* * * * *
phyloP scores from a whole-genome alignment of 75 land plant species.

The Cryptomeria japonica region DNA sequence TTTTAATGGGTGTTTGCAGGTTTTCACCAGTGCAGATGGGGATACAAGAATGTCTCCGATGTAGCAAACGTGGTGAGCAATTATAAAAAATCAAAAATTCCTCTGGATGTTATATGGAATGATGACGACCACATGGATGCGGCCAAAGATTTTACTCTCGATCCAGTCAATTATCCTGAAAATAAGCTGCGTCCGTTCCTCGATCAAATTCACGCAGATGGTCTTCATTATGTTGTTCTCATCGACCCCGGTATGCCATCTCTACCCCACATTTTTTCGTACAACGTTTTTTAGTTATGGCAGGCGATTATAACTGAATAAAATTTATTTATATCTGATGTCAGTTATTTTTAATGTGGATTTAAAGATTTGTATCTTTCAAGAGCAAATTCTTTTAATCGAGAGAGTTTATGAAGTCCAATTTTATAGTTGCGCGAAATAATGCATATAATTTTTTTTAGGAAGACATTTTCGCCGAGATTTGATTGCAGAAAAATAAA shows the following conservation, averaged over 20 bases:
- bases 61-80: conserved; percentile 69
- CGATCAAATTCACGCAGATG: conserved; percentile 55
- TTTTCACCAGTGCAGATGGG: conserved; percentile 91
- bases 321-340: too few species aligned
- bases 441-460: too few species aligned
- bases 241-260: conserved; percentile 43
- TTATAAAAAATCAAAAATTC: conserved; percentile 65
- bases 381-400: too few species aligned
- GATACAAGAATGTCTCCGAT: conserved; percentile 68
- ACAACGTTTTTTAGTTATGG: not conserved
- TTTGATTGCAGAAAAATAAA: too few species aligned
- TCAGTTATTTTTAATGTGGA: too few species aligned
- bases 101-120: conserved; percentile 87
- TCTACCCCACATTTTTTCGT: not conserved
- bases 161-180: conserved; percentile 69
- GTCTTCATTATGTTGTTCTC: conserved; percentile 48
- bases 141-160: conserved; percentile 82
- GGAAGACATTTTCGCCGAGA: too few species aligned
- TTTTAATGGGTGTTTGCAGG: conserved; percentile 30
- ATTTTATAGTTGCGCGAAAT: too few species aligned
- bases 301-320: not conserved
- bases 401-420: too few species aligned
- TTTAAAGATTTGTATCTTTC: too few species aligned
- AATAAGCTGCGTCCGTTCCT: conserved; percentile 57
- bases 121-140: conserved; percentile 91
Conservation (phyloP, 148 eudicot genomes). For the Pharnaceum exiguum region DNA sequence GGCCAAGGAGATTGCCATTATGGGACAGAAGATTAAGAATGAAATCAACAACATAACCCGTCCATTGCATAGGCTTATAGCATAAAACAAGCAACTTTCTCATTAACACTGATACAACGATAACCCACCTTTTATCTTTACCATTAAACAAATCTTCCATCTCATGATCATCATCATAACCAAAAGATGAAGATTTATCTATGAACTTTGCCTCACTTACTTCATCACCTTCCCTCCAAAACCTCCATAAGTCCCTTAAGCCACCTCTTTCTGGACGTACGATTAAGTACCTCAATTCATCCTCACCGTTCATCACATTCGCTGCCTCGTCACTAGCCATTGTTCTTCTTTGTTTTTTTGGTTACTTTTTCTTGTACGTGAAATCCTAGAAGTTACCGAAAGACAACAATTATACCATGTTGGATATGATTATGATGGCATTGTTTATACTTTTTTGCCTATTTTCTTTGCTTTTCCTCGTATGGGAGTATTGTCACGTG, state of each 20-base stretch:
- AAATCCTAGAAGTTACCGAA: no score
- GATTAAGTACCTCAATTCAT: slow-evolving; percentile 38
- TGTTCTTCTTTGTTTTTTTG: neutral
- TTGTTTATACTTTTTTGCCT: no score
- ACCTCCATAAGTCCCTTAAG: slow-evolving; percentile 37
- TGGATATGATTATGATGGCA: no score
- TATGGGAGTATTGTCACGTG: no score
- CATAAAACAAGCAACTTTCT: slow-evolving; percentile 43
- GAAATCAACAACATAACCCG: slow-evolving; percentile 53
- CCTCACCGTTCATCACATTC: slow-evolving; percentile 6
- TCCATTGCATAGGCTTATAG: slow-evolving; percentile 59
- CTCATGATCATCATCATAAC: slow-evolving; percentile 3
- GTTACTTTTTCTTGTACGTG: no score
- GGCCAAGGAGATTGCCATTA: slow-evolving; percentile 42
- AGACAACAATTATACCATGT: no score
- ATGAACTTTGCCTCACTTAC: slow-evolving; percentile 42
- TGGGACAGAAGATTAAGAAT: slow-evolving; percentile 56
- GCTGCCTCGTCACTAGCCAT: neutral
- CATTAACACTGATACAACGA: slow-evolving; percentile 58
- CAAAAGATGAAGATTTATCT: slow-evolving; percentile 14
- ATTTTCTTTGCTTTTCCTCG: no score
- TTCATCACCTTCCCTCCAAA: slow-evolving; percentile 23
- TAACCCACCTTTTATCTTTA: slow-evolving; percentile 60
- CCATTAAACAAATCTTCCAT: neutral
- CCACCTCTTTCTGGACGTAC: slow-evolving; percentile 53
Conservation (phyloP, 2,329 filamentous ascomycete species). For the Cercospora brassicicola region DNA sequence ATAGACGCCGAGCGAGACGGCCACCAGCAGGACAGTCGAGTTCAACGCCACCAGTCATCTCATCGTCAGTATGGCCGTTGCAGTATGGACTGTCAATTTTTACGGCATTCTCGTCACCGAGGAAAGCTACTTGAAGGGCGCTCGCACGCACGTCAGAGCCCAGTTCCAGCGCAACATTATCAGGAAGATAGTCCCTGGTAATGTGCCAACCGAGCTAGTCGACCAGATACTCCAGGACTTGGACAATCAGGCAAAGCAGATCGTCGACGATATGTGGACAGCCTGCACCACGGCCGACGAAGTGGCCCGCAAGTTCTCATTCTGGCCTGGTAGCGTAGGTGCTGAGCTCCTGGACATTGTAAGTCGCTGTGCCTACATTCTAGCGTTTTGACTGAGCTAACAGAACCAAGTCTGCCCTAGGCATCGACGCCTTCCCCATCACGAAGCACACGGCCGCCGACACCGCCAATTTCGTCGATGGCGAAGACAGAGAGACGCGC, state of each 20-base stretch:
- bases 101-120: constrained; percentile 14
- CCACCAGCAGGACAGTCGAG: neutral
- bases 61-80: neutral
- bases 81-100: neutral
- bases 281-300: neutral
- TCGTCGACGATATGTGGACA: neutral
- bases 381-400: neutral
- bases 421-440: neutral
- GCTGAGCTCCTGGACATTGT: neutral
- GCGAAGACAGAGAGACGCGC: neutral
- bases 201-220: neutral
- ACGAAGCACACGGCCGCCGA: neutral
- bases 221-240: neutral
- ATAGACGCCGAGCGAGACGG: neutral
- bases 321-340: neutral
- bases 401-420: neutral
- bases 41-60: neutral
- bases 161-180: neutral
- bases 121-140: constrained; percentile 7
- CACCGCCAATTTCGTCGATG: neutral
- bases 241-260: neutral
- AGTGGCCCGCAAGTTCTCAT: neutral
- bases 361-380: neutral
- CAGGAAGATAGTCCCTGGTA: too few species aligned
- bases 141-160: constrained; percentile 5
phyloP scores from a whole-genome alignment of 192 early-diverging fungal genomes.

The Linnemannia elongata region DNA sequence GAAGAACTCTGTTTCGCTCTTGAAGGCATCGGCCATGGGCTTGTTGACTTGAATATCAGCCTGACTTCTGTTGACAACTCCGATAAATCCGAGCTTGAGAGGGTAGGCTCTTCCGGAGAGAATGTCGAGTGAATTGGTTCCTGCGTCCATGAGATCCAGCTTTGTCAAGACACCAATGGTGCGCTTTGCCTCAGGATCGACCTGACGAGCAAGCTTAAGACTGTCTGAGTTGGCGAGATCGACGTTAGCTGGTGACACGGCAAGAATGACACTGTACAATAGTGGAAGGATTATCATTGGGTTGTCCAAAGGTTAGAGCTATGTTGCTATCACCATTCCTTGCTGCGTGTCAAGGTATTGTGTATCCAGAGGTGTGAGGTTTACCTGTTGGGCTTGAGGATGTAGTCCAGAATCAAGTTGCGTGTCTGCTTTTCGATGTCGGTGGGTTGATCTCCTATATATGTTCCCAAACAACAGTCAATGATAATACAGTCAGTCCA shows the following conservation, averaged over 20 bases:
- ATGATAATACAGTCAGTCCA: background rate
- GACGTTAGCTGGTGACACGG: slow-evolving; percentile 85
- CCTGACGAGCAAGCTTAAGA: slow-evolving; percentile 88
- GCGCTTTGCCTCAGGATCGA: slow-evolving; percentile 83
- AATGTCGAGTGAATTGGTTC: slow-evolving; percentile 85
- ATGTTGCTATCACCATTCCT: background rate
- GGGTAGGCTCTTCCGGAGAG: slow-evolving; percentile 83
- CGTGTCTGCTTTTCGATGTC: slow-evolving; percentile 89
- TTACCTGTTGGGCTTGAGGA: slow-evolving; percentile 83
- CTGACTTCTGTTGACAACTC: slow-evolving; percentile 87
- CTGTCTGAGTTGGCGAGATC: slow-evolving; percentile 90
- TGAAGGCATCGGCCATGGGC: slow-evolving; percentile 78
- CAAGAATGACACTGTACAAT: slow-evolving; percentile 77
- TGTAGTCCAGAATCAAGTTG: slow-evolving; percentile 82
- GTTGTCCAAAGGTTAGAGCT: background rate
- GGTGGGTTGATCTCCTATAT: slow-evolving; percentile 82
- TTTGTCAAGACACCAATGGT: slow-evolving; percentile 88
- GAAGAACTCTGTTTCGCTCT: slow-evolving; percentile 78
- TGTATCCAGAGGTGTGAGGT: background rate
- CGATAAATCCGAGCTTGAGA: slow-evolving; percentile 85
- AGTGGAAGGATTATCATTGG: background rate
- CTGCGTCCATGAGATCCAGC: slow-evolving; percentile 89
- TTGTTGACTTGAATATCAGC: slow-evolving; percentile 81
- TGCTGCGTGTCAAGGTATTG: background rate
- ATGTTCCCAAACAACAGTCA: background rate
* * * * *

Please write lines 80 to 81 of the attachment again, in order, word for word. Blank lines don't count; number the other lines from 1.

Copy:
phyloP scores from a whole-genome alignment of 192 early-diverging fungal genomes.

The Linnemannia elongata region DNA sequence GAAGAACTCTGTTTCGCTCTTGAAGGCATCGGCCATGGGCTTGTTGACTTGAATATCAGCCTGACTTCTGTTGACAACTCCGATAAATCCGAGCTTGAGAGGGTAGGCTCTTCCGGAGAGAATGTCGAGTGAATTGGTTCCTGCGTCCATGAGATCCAGCTTTGTCAAGACACCAATGGTGCGCTTTGCCTCAGGATCGACCTGACGAGCAAGCTTAAGACTGTCTGAGTTGGCGAGATCGACGTTAGCTGGTGACACGGCAAGAATGACACTGTACAATAGTGGAAGGATTATCATTGGGTTGTCCAAAGGTTAGAGCTATGTTGCTATCACCATTCCTTGCTGCGTGTCAAGGTATTGTGTATCCAGAGGTGTGAGGTTTACCTGTTGGGCTTGAGGATGTAGTCCAGAATCAAGTTGCGTGTCTGCTTTTCGATGTCGGTGGGTTGATCTCCTATATATGTTCCCAAACAACAGTCAATGATAATACAGTCAGTCCA shows the following conservation, averaged over 20 bases: